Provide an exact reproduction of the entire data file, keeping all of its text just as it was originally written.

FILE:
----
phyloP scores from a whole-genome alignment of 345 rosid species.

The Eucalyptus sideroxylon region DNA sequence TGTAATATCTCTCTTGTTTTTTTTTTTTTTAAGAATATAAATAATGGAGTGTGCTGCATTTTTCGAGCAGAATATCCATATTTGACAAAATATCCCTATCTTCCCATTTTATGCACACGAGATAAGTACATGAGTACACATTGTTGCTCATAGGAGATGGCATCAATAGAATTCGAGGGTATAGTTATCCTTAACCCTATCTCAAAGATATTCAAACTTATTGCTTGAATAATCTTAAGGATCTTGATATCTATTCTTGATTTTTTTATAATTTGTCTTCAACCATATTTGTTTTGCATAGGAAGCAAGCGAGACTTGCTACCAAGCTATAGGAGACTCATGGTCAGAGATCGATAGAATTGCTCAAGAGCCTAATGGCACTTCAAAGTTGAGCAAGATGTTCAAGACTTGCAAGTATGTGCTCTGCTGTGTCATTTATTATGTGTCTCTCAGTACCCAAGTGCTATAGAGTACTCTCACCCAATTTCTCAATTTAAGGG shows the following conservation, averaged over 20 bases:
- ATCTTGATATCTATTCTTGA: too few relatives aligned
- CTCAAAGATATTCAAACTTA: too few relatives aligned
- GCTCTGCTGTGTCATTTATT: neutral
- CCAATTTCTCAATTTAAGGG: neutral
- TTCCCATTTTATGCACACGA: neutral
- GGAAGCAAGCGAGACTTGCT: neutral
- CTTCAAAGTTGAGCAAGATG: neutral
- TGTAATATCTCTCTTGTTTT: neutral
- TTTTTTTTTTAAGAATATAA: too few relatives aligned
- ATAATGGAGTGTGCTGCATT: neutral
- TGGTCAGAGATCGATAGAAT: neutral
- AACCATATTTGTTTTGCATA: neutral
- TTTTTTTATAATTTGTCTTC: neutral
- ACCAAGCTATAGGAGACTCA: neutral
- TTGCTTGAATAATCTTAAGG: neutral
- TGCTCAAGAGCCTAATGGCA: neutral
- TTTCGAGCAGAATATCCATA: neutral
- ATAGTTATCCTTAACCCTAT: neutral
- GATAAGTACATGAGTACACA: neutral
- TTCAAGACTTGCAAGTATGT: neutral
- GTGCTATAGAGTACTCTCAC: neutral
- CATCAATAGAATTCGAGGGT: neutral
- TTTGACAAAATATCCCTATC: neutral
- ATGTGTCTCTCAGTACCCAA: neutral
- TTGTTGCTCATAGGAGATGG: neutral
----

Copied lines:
phyloP scores from a whole-genome alignment of 345 rosid species.

The Eucalyptus sideroxylon region DNA sequence TGTAATATCTCTCTTGTTTTTTTTTTTTTTAAGAATATAAATAATGGAGTGTGCTGCATTTTTCGAGCAGAATATCCATATTTGACAAAATATCCCTATCTTCCCATTTTATGCACACGAGATAAGTACATGAGTACACATTGTTGCTCATAGGAGATGGCATCAATAGAATTCGAGGGTATAGTTATCCTTAACCCTATCTCAAAGATATTCAAACTTATTGCTTGAATAATCTTAAGGATCTTGATATCTATTCTTGATTTTTTTATAATTTGTCTTCAACCATATTTGTTTTGCATAGGAAGCAAGCGAGACTTGCTACCAAGCTATAGGAGACTCATGGTCAGAGATCGATAGAATTGCTCAAGAGCCTAATGGCACTTCAAAGTTGAGCAAGATGTTCAAGACTTGCAAGTATGTGCTCTGCTGTGTCATTTATTATGTGTCTCTCAGTACCCAAGTGCTATAGAGTACTCTCACCCAATTTCTCAATTTAAGGG shows the following conservation, averaged over 20 bases:
- ATCTTGATATCTATTCTTGA: too few relatives aligned
- CTCAAAGATATTCAAACTTA: too few relatives aligned
- GCTCTGCTGTGTCATTTATT: neutral
- CCAATTTCTCAATTTAAGGG: neutral
- TTCCCATTTTATGCACACGA: neutral
- GGAAGCAAGCGAGACTTGCT: neutral
- CTTCAAAGTTGAGCAAGATG: neutral
- TGTAATATCTCTCTTGTTTT: neutral
- TTTTTTTTTTAAGAATATAA: too few relatives aligned
- ATAATGGAGTGTGCTGCATT: neutral
- TGGTCAGAGATCGATAGAAT: neutral
- AACCATATTTGTTTTGCATA: neutral
- TTTTTTTATAATTTGTCTTC: neutral
- ACCAAGCTATAGGAGACTCA: neutral
- TTGCTTGAATAATCTTAAGG: neutral
- TGCTCAAGAGCCTAATGGCA: neutral
- TTTCGAGCAGAATATCCATA: neutral
- ATAGTTATCCTTAACCCTAT: neutral
- GATAAGTACATGAGTACACA: neutral
- TTCAAGACTTGCAAGTATGT: neutral
- GTGCTATAGAGTACTCTCAC: neutral
- CATCAATAGAATTCGAGGGT: neutral
- TTTGACAAAATATCCCTATC: neutral
- ATGTGTCTCTCAGTACCCAA: neutral
- TTGTTGCTCATAGGAGATGG: neutral